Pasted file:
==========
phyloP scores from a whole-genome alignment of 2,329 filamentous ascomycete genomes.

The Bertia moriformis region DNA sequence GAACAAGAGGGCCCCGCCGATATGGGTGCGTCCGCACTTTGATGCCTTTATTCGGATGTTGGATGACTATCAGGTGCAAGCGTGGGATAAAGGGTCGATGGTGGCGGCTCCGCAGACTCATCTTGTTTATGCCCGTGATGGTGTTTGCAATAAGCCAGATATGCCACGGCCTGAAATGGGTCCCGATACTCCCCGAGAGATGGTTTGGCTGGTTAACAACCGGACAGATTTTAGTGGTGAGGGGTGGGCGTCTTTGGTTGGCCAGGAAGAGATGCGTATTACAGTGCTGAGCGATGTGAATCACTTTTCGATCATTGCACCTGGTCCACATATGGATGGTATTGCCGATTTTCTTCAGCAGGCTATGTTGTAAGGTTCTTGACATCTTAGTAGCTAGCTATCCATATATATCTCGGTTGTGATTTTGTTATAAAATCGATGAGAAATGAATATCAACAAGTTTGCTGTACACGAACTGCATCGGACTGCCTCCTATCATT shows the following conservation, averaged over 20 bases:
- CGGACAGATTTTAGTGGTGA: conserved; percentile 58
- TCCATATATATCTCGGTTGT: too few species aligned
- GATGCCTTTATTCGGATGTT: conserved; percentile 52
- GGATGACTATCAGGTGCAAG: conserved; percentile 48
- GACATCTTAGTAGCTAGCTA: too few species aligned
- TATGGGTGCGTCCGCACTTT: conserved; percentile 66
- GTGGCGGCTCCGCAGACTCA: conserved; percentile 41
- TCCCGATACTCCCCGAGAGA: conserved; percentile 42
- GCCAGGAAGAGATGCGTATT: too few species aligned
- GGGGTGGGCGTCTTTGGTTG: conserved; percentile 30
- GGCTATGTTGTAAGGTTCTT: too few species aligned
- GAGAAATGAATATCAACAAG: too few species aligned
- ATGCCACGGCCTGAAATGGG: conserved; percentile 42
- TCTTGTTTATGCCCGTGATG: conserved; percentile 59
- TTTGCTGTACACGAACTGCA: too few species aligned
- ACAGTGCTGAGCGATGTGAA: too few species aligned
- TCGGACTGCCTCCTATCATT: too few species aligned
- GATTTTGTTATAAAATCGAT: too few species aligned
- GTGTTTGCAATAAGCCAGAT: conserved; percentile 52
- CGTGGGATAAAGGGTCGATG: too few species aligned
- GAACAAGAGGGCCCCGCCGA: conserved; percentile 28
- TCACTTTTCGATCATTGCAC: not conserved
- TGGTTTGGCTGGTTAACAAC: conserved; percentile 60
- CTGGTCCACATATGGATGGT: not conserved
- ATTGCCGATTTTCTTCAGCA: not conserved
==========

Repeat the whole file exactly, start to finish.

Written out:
phyloP scores from a whole-genome alignment of 2,329 filamentous ascomycete genomes.

The Bertia moriformis region DNA sequence GAACAAGAGGGCCCCGCCGATATGGGTGCGTCCGCACTTTGATGCCTTTATTCGGATGTTGGATGACTATCAGGTGCAAGCGTGGGATAAAGGGTCGATGGTGGCGGCTCCGCAGACTCATCTTGTTTATGCCCGTGATGGTGTTTGCAATAAGCCAGATATGCCACGGCCTGAAATGGGTCCCGATACTCCCCGAGAGATGGTTTGGCTGGTTAACAACCGGACAGATTTTAGTGGTGAGGGGTGGGCGTCTTTGGTTGGCCAGGAAGAGATGCGTATTACAGTGCTGAGCGATGTGAATCACTTTTCGATCATTGCACCTGGTCCACATATGGATGGTATTGCCGATTTTCTTCAGCAGGCTATGTTGTAAGGTTCTTGACATCTTAGTAGCTAGCTATCCATATATATCTCGGTTGTGATTTTGTTATAAAATCGATGAGAAATGAATATCAACAAGTTTGCTGTACACGAACTGCATCGGACTGCCTCCTATCATT shows the following conservation, averaged over 20 bases:
- CGGACAGATTTTAGTGGTGA: conserved; percentile 58
- TCCATATATATCTCGGTTGT: too few species aligned
- GATGCCTTTATTCGGATGTT: conserved; percentile 52
- GGATGACTATCAGGTGCAAG: conserved; percentile 48
- GACATCTTAGTAGCTAGCTA: too few species aligned
- TATGGGTGCGTCCGCACTTT: conserved; percentile 66
- GTGGCGGCTCCGCAGACTCA: conserved; percentile 41
- TCCCGATACTCCCCGAGAGA: conserved; percentile 42
- GCCAGGAAGAGATGCGTATT: too few species aligned
- GGGGTGGGCGTCTTTGGTTG: conserved; percentile 30
- GGCTATGTTGTAAGGTTCTT: too few species aligned
- GAGAAATGAATATCAACAAG: too few species aligned
- ATGCCACGGCCTGAAATGGG: conserved; percentile 42
- TCTTGTTTATGCCCGTGATG: conserved; percentile 59
- TTTGCTGTACACGAACTGCA: too few species aligned
- ACAGTGCTGAGCGATGTGAA: too few species aligned
- TCGGACTGCCTCCTATCATT: too few species aligned
- GATTTTGTTATAAAATCGAT: too few species aligned
- GTGTTTGCAATAAGCCAGAT: conserved; percentile 52
- CGTGGGATAAAGGGTCGATG: too few species aligned
- GAACAAGAGGGCCCCGCCGA: conserved; percentile 28
- TCACTTTTCGATCATTGCAC: not conserved
- TGGTTTGGCTGGTTAACAAC: conserved; percentile 60
- CTGGTCCACATATGGATGGT: not conserved
- ATTGCCGATTTTCTTCAGCA: not conserved